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By interrogating the functional integrity of the hippocampal circuit in humans and animals, a double anatomical dissociation has emerged distinguishing early AD from normal aging. During its earliest stages, AD targets the entorhinal cortex and spares the dentate gyrus, while, in contrast, normal aging spares the entorhinal cortex but targets the dentate gyrus (Figure 12.3).

This anatomical profiling has three important implications. First, the anatomical dissociation establishes that AD and normal aging are pathogenically separate processes, forevermore putting an end to the possibility that age-related memory decline might solely represent AD. Second, the anatomical dissociation, and the ability to visualize this dissociation in living subjects, can be exploited as a diagnostic tool. Although we currently do not have effective treatments for AD, on theoretical

Figure 12.3. A double-anatomical dissociation distinguishes early Alzheimer's disease from normal aging. Alzheimer's disease targets the neurons of the entorhinal cortex with relative sparing of the neurons of the dentate gyrus. In contrast, normal aging targets the neurons of the dentate gyrus with relative sparing of the neurons of the entorhinal cortex. This dissociation establishes that Alzheimer's disease and normal aging are separate processes, and that both contribute to age-related hippocampal dysfunction. Furthermore, this dissociation, and the ability to visualize dysfunction in individual hippocampal subregions in living subjects, provide a method for distinguishing the early stages of Alzheimer's disease from normal age-related hippocampal dysfunction. Finally, this dissociation sets the stage for uncovering the molecular underpinnings of both Alzheimer's disease and normal age-related memory decline.

Figure 12.3. A double-anatomical dissociation distinguishes early Alzheimer's disease from normal aging. Alzheimer's disease targets the neurons of the entorhinal cortex with relative sparing of the neurons of the dentate gyrus. In contrast, normal aging targets the neurons of the dentate gyrus with relative sparing of the neurons of the entorhinal cortex. This dissociation establishes that Alzheimer's disease and normal aging are separate processes, and that both contribute to age-related hippocampal dysfunction. Furthermore, this dissociation, and the ability to visualize dysfunction in individual hippocampal subregions in living subjects, provide a method for distinguishing the early stages of Alzheimer's disease from normal age-related hippocampal dysfunction. Finally, this dissociation sets the stage for uncovering the molecular underpinnings of both Alzheimer's disease and normal age-related memory decline.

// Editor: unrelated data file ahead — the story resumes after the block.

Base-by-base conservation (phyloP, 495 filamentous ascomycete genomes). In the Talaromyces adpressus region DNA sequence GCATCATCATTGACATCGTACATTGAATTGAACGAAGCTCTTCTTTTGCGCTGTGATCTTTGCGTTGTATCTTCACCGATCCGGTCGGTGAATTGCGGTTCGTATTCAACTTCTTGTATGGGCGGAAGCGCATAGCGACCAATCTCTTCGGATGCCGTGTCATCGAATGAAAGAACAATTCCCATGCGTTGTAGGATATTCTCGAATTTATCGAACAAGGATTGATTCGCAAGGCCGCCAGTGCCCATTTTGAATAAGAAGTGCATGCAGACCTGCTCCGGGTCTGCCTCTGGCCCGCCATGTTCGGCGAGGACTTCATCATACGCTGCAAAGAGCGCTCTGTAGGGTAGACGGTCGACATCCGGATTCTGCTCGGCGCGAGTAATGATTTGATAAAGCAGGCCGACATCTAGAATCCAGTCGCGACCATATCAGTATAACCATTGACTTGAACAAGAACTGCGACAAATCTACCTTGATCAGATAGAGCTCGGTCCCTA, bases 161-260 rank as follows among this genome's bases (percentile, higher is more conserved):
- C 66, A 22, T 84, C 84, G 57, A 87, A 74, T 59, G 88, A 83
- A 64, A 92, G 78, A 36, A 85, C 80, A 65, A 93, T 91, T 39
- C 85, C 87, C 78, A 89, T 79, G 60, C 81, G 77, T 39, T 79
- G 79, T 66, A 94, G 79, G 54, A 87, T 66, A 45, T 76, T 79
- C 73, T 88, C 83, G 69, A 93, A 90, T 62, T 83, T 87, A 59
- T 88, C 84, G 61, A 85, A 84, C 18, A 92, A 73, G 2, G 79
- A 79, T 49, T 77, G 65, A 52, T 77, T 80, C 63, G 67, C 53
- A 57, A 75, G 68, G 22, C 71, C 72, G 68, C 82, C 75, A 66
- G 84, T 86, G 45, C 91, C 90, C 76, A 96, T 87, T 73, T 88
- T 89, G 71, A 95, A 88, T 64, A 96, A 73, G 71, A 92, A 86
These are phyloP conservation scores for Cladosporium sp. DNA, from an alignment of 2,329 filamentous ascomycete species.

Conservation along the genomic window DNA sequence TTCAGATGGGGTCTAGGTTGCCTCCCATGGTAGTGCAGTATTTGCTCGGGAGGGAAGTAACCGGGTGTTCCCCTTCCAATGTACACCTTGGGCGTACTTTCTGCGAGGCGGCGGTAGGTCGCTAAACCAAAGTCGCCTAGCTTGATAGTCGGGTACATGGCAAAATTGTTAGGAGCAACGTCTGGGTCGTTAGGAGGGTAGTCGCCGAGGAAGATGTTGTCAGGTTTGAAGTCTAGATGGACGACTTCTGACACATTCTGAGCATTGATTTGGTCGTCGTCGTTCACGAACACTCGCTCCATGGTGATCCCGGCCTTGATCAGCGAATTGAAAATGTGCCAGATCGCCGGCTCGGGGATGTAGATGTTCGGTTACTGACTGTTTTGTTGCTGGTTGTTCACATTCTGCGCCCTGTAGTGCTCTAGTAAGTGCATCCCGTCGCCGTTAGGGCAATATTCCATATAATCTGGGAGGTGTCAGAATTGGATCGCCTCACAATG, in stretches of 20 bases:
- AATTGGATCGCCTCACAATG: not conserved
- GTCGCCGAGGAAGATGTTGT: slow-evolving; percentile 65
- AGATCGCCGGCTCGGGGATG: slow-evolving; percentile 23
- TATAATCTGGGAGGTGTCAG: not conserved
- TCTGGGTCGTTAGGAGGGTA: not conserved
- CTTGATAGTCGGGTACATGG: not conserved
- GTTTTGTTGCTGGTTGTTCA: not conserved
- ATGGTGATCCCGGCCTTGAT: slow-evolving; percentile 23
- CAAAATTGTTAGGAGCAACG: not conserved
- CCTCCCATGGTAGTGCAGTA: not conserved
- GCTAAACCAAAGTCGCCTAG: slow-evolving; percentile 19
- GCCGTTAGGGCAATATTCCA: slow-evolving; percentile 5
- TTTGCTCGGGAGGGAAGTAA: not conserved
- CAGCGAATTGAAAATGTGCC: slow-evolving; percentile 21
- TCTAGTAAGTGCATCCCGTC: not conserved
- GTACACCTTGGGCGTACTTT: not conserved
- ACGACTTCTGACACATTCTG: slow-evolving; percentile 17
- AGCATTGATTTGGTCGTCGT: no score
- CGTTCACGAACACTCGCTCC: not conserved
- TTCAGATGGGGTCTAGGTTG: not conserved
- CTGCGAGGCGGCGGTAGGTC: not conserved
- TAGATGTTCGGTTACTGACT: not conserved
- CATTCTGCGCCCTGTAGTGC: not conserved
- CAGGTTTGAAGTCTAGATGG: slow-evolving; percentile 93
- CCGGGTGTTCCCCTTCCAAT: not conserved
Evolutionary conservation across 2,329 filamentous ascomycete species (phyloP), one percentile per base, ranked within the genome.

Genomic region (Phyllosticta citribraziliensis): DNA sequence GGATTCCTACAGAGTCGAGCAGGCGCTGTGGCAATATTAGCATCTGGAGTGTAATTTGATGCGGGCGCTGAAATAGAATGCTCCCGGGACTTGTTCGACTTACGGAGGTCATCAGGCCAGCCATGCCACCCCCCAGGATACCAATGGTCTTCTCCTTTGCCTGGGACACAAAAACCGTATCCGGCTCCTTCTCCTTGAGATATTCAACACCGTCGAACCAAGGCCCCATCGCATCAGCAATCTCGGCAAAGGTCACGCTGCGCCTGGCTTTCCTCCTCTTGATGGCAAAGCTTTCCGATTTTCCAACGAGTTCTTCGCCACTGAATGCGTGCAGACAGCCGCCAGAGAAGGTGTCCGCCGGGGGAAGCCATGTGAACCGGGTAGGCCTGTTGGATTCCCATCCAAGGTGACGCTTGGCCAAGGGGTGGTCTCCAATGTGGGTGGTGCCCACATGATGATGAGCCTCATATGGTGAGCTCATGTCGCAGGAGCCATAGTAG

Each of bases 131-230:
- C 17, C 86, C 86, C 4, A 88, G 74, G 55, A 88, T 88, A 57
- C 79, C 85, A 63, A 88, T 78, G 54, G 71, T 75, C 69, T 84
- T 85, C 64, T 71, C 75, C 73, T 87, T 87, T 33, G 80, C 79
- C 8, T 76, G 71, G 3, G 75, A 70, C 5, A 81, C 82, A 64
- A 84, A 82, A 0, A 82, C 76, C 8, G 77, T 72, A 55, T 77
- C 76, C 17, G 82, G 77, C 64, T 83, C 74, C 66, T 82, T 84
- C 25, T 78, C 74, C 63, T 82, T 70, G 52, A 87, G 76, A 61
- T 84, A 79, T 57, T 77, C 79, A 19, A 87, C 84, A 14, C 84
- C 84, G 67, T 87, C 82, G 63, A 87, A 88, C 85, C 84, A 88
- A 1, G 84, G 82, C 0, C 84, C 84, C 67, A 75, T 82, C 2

grounds arresting or even reversing the cell-sickness stage of AD is more likely than treating the cell-death stage of AD. Currently, relying on cognitive measures alone, we cannot accurately diagnose AD during its early cell-sickness stage because it cognitively overlaps with normal aging. Imaging techniques that can assess the functional integrity of the hippocampal subregions—in particular, the entorhinal cortex and the dentate gyrus—are well suited to achieve this diagnostic goal. Testing the diagnostic capabilities of any technique requires large-scale, epidemiologically rigorous, prospective studies. One such study is currently underway, testing whether the imaging approaches discussed in this chapter can be used to diagnose AD during its earliest stages.

Finally, pinpointing the hippocampal neurons most vulnerable to AD and to aging is a required first step for uncovering the molecular causes of each process. By isolating the molecular defects that underlie the rare autosomal-dominant form of AD, and by expressing these molecules in cell culture and in transgenic mice, tremendous strides have been made uncovering the molecular biology of AD. Nevertheless, the primary molecules whose defects underlie autosomal-dominant AD are normal in sporadic AD, the common form that accounts for over 95% of all cases. Thus, the primary molecular defects of the vast majority of AD remain unknown. Pinpointing the entorhinal cortex as the site of greatest vulnerability provides an anatomical handle with which to tackle this problem. Specifically, comparing the molecular profiles of the entorhinal cortex of affected and unaffected brains, at the mRNA or protein level, holds great promise for uncovering heretofore unidentified pathogenic molecules underlying sporadic AD. In a similar fashion, mapping age-related changes in the molecular profiles of the dentate gyrus, among healthy brains, may lead to insights into the molecular causes of memory decline associated with normal aging.

Age-related hippocampal dysfunction has emerged as a serious societal problem. As life expectancy is expanding, most of us do not simply want to live longer, but rather we would like to age with cognitive grace, remaining intellectually engaged in our information-rich environments. As discussed in this chapter, and in accordance with fundamental principles of clinical neuroscience, pinpointing the population of neurons differentially vulnerable to aging and to AD is an important first step towards developing effective diagnostics and, one day, even ameliorating the age-related slide into forgetfulness.

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How To Add Ten Years To Your Life

How To Add Ten Years To Your Life

When over eighty years of age, the poet Bryant said that he had added more than ten years to his life by taking a simple exercise while dressing in the morning. Those who knew Bryant and the facts of his life never doubted the truth of this statement.

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